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IPL farce and Stanford scam

The first thing Stanford did was set up the most absurd proposition: a T20 match where the winners walked away with a cool $20 million, while the losers got nothing. It was the mother of all pressure games, and to get it on the road, Stanford put an elaborate scheme in place, reports Anand Vasu.

cricket Updated: May 01, 2010 09:02 IST
Anand Vasu

Welcome to a land where people don't recognise Lalit Modi when shown a picture. The island of St Lucia is 14 miles wide and 27 miles long at the extremities, an area not exceeding 238 sq miles. The only international cricketer they've produced is Darren Sammy, and he'll be the first to admit that he's an all-rounder of modest ability.

Anthony Theodore was once the highest wicket-taker in the local league, his chinamen bamboozling the best of batsmen. He played under-19 cricket for the country, but realised soon that his future was best secured in the hospitality industry. He works as a guide, agent, an overall fix-it man on the island, but cricket is behind him.

“Kieron Pollard, the big man plays along Sachin (Tendulkar),” he drawls, perhaps exaggerating the Caribbean accent to give the visitors their money's worth. “We followed the IPL, but you have to be careful with these big businessmen maan. Have you heard of Allen Stanford?”

And it's not hard to see why he thinks that way. After all, the biggest con of them all, a T20 match for 20 (million dollars) happened right here in the West Indies. Influential Texan billionaire Stanford was Modi's precursor by some way.

The first thing Stanford did was set up the most absurd proposition: a T20 match where the winners walked away with a cool $20 million, while the losers got nothing. It was the mother of all pressure games, and to get it on the road, Stanford put an elaborate scheme in place.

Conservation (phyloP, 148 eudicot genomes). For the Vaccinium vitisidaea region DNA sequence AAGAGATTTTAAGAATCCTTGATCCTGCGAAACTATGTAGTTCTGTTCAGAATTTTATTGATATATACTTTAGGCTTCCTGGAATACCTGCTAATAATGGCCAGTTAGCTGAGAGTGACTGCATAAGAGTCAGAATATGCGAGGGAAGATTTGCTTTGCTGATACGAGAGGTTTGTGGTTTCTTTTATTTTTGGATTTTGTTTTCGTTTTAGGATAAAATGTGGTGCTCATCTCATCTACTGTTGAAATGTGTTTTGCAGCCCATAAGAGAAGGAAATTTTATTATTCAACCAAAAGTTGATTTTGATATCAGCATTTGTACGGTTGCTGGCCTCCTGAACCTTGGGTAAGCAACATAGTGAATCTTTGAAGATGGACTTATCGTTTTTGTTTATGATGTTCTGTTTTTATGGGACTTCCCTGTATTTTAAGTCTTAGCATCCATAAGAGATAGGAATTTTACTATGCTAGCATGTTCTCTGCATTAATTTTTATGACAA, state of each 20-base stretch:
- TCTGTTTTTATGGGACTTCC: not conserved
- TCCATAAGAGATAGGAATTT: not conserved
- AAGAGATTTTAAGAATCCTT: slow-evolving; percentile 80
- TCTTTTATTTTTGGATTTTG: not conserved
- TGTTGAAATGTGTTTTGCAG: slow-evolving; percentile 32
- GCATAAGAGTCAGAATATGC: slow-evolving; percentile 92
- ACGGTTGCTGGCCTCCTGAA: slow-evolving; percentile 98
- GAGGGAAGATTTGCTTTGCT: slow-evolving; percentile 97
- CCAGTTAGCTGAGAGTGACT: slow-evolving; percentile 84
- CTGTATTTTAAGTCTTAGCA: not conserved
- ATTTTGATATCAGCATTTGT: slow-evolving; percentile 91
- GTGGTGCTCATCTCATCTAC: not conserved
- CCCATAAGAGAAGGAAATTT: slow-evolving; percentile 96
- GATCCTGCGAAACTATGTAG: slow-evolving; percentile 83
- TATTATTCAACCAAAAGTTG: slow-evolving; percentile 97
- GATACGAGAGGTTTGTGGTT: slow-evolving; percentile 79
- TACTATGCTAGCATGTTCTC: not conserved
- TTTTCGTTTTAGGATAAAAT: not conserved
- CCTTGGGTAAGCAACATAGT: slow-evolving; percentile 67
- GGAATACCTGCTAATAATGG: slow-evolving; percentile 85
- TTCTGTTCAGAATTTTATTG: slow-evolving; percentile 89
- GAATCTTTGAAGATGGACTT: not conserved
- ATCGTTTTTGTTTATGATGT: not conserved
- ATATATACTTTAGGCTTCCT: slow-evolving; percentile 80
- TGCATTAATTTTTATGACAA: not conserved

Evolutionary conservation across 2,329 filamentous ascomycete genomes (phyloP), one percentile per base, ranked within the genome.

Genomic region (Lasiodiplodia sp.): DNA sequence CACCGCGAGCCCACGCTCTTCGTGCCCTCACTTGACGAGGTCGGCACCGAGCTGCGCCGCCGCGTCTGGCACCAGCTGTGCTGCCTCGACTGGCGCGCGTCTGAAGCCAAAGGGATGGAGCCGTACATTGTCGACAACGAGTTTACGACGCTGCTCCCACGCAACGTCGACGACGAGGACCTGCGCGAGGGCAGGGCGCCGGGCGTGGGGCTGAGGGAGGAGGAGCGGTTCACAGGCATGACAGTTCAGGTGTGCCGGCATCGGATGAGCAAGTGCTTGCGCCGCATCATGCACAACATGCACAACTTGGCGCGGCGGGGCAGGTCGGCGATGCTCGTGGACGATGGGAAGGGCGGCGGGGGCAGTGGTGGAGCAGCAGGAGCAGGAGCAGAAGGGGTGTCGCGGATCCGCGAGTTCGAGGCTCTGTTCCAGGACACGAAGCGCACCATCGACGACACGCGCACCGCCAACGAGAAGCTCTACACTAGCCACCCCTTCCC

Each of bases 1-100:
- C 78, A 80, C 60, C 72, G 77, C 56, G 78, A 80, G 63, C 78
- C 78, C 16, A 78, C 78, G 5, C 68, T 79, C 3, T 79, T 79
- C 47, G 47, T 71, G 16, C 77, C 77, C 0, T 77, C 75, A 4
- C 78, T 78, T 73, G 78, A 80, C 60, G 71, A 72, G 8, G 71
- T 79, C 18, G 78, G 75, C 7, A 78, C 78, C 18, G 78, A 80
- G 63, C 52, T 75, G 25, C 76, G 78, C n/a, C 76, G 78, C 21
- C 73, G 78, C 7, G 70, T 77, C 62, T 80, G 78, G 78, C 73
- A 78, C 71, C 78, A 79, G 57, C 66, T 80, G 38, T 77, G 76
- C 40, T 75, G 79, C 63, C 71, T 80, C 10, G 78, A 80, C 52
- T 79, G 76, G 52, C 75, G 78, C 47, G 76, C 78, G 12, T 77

The strategic tie-up with the England & Wales Cricket Board, which included a crass media event in which Stanford descended on Lord's in a helicopter with $20 million in cash on display in plexiglass boxes, was a clever move. Better still, was signing up all the legends of West Indies cricket, from Sir Viv Richards to Sir Gary Sobers and 10 others, besides, putting them on a council even more toothless and unguarded than the IPL's governing council.

But the Modi comparison does not end there. When Stanford was at the ground, abutting the airport at Antigua, a camera was focussed on his every move. This backfired when wicketkeeper Matt Prior watched in disbelief on the giant screen as his pregnant wife perched subserviently on Stanford's lap. But that was a blip easily negotiated.

The eventual showdown between England and the Stanford Superstars, the match for $20 million, turned out to be a one-sided affair as the visitors were thrashed by 10 wickets.

The problem for Stanford, however, was not so much the cricket. When the Securities and Exchange Commission seriously investigated Stanford's business empire, and found that investors were not actually getting returns on investments, but rather, that fresh investors were being roped in to pay off older ones, his world collapsed. Providing details of an $8 billion “Ponzi scheme”, the FBI simultaneously raided Stanford's office, resulting in his arrest in February 2009.

Now declared bankrupt and in jail awaiting trial, Stanford's was one T20 dream gone badly wrong. That must sound familiar to some back home in India.

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